‘Not altogether,’ said he. He no longer spoke like a despairing lover. Indeed there was a smile round his mouth, and his voice was cheery.
‘Yes altogether. I give over my sovereignty from this moment and a dirty dilapidated sovereignty it is.’
‘That’s all very well to say.’
‘And also very well to do. What best pleases me in going to Aylmer Castle just now is the power it gives me of doing at once that which otherwise I might have put off till the doing of it had become much more unpleasant. Mr Belton, there is the key of the cellar which I believe gentlemen always regard as the real sign of possession. I don’t advise you to trust much to the contents.’ He took the key from her, and without saying a word chucked it across the room on to an old sofa. ‘If you won’t take it, you had better, at any rate, have it tied up with the others,’ she said.
‘I dare say you’ll know where to find it when you want it,’ he answered.
‘I shall never want it.’
‘Then it’s as well there as anywhere else.’
‘But you won’t remember, Will.’
‘I don’t suppose I shall have occasion for remembering.’ Then he paused a moment before he went on. ‘I have told you before that I do not intend to take possession of the place. I do not regard it as mine at all.’
‘And whose is it, then?’
‘No, dear Will; it is not mine. You know that.’
‘I intend that it shall be so, and therefore you might as well put the keys where you will know how to find them.’
Alter he had gone she did take up the key, and tied it with sundry others, which she intended to give to the old servant who was to be left in charge of the house. But after a few moments’ consideration she took the cellar key again off the bunch, and put it back upon the sofa in the place to which he had thrown it.
On the following morning they started on their journey. The old fly from Redicote was not used on this occasion, as Belton had ordered a pair of post-horses and a comfortable carriage from Taunton. ‘I think it such a shame,’ said Clara, ‘going away for the last time without having Jerry and the grey horse.’ Jerry was the man who had once driven her to Taunton when the old horse fell with her on the road. ‘But Jerry and the grey horse could not have taken you and me too, and all our luggage,’ said Will. ‘Poor Jerry! I suppose not,’ said Clara; ‘but still there is an injury done in going without him.’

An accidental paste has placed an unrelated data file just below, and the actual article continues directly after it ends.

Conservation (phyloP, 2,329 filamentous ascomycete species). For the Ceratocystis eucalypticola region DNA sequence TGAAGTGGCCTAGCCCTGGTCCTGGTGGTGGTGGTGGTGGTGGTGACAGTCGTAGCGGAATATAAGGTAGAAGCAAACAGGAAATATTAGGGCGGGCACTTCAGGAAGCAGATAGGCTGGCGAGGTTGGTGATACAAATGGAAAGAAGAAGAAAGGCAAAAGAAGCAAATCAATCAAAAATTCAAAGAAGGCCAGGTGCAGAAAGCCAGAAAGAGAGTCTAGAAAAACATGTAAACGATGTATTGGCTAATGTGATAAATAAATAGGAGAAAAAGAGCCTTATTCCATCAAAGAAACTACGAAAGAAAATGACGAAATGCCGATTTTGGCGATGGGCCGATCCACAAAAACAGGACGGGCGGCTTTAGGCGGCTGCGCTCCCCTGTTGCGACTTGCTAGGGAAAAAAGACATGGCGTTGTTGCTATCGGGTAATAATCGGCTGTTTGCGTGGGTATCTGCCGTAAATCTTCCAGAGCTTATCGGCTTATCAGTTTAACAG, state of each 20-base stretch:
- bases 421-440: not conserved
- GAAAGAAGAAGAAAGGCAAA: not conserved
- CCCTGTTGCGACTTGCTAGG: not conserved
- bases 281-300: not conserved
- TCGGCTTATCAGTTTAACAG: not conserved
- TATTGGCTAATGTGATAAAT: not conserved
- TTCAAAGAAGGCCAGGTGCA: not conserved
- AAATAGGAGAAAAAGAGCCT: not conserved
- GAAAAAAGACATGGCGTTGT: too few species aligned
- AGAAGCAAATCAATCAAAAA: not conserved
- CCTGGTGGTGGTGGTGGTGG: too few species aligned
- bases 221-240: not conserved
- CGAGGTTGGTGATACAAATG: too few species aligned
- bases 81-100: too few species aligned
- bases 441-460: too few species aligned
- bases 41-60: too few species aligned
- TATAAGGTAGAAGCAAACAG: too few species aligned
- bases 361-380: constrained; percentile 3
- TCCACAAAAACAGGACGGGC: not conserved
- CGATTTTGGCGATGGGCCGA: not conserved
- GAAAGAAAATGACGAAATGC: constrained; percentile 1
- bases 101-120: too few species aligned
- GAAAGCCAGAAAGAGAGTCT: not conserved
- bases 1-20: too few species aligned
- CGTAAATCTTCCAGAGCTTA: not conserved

There were four or five old dependents of the family standing round the door to bid her adieu, to all of whom she gave her hand with a cordial pressure. They, at least, seemed to regard her departure as final. And of course it was final. She had assured herself of that during the night. And just as they were about to start, both Colonel and Mrs Askerton walked up to the door. ‘He wouldn’t let you go without bidding you farewell,’ said Mrs Askerton. ‘I am so glad to shake hands with him,’ Clara answered. Then the colonel spoke a word to her, and, as he did so, his wife contrived to draw Will Belton for a moment behind the carriage. ‘Never give it up, Mr Belton,’ said she eagerly. ‘If you persevere she’ll be yours yet.’ ‘I fear not,’ he said. ‘Stick to her like a man,’ said she, pressing his hand in her vehemence. ‘If you do, you’ll live to thank me for having told you so.’ Will had not a word to say for himself, but he thought that he would stick to her. Indeed, he thought that he had stuck to her pretty well.
At last they were off, and the village of Belton was behind them; Will, glancing into his cousin’s face, saw that her eyes were laden with tears, and refrained from speaking. As they passed the ugly red-brick rectory. house, Clara for a moment put her face to the window, and then withdrew it. ‘There is nobody there,’ she said, ‘who will care to see me. Considering that I have lived here all my life, is it not odd that there should be so few to bid me good-bye?’
‘People do not like to put themselves forward on such occasions,’ said Will.